Minahasa Highland Tour

After staying a week in Manado we took a bus tour through the country to Kungkungan Bay Resort on the Lembeh Strait.  Along the way we went on the Minahasa Highland Tour where we saw traditional houses being built in Woloan and went through the market in Tomohon.  The market was not totally accessible but well worth the help getting up and down a few curbs from Gene, Rick and Bruce who were on the trip with me from SODA.

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After the market we had lunch by Lake Tondano at Danau Tondano restaurant.  There is steep ramp down to the restaurant that I had help with on the way down and back up the ramp after lunch.

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We also stopped off in Pulutan, Indonesia where they make and sell pottery (video).  I believe the people of Pulutan, at least the kids, have never seen anyone in a wheelchair before.  The kids were so cute following me around and when I was getting ready to get back on the bus a little girl came over a touched my chair then ran back to her friends laughing.  It seemed to be a game who was brave enough to touch the wheelchair.

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We visited the World War II caves that the Japanese forced the locals to dig for supply storage(food and water) and holed up during air raids.  I did not go into the caves because of the weather.  It was raining on an off during the tour so ground was wet.  I would have had to be carried into the caves.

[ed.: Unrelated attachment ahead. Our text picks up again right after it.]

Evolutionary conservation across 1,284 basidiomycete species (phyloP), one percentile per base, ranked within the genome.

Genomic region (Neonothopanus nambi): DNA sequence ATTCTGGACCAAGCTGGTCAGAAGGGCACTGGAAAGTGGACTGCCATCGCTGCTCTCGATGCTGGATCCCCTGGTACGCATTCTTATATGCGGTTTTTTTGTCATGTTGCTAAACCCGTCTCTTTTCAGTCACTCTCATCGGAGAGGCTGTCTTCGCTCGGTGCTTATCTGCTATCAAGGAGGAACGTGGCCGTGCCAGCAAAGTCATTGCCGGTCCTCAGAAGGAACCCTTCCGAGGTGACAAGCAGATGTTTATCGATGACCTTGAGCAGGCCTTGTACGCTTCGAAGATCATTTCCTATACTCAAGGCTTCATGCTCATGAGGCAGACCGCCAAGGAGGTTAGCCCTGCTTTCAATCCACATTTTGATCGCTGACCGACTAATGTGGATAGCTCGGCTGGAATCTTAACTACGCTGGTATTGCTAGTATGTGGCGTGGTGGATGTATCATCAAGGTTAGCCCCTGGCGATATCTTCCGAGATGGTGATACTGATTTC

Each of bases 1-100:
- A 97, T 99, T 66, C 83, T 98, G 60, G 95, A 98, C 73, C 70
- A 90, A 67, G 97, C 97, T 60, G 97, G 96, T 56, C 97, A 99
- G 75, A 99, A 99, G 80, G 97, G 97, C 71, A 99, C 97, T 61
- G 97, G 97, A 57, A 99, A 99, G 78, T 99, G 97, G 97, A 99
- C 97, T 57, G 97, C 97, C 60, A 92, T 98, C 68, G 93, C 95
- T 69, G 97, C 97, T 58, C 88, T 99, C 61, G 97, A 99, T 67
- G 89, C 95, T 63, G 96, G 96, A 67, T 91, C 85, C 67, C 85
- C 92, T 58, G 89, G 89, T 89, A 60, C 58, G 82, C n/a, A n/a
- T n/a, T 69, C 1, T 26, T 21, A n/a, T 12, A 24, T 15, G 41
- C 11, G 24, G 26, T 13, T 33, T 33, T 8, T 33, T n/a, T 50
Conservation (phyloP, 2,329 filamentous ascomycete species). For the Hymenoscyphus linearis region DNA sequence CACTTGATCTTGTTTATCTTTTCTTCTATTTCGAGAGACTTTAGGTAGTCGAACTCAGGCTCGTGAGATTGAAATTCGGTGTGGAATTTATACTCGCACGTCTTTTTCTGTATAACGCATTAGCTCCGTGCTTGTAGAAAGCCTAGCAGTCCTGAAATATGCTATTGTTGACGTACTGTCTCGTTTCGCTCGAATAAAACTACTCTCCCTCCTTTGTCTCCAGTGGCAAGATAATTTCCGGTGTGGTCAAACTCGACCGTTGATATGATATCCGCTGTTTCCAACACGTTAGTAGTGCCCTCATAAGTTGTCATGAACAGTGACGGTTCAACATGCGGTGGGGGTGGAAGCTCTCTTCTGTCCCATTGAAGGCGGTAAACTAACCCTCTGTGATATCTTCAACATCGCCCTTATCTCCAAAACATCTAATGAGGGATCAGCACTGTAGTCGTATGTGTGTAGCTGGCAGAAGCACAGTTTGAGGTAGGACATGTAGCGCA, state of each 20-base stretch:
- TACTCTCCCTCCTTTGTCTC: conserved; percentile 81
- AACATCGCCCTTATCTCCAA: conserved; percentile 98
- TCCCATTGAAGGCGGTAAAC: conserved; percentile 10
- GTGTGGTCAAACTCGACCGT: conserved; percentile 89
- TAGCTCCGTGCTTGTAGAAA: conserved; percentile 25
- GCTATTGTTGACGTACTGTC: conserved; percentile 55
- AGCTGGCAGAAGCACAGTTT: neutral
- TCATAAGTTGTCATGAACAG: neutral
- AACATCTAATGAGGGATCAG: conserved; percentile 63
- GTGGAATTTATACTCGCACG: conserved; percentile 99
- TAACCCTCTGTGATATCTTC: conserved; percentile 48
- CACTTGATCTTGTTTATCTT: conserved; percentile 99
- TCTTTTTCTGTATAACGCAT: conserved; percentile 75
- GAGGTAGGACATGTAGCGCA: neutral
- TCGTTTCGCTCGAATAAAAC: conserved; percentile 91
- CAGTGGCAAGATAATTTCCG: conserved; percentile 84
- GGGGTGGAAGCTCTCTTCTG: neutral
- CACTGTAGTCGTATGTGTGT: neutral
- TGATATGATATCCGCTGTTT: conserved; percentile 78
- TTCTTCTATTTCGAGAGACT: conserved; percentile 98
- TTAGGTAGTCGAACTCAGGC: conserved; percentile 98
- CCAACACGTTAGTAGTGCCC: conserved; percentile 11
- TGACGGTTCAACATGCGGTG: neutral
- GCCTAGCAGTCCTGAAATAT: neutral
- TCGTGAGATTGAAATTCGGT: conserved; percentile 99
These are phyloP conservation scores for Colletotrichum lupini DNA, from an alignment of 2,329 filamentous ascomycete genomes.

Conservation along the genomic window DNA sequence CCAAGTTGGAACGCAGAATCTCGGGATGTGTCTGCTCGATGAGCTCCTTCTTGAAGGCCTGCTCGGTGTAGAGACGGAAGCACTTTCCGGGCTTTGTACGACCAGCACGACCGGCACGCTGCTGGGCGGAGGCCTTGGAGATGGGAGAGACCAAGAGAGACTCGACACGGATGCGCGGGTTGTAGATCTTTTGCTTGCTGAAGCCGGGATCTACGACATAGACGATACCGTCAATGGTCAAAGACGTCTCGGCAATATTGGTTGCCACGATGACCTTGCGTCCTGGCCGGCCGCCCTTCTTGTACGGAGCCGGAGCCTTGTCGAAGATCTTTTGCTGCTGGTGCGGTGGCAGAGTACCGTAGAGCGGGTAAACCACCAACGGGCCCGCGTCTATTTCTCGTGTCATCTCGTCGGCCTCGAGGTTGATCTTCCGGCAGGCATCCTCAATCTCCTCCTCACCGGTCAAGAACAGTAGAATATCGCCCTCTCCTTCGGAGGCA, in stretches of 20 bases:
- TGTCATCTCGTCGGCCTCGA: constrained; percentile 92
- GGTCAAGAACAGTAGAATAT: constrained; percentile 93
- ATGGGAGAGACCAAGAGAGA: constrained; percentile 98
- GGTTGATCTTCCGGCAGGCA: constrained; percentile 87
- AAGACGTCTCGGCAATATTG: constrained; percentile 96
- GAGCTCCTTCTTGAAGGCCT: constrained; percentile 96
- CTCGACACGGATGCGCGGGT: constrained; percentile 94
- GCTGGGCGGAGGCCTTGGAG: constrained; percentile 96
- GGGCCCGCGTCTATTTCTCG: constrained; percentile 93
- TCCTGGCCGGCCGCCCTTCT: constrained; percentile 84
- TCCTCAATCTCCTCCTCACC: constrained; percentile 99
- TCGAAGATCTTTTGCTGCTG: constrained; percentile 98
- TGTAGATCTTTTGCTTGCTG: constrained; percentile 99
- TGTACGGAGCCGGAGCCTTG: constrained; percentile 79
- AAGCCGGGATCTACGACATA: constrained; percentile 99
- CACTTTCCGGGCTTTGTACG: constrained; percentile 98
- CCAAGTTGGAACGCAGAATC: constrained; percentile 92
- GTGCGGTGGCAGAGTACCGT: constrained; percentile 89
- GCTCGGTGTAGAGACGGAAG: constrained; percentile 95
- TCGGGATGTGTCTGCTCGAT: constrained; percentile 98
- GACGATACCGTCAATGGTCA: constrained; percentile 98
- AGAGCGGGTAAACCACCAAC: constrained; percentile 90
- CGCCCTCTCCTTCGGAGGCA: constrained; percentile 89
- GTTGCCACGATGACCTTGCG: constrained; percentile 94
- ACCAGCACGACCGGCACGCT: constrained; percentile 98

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Our next stop was at Karema Bentenan where they make traditional Bentenan woven cloth.  They are reviving the original clothing patterns/motifs used by ancient Minahasa tribes over 2 centuries ago.

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Our last stop before arriving in Bitung was at Lake Lino, the changing color lake.  We never did see the lake change color because of the rain and clouds.

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The most difficult part of the tour was getting on and off the bus.  To get on the bus I was lifted on to the steps than had to bump myself up the remaining steps then transfer from the floor to the set.  Getting off was much easier but still requires a fair amount of arm strength.  An accessible bus with a lift is probably the only solution to making this tour reasonably accessible but when you are in a third world country you have make do and realize the limitations.  The tour was great and well worth the minor issues I had to deal with.

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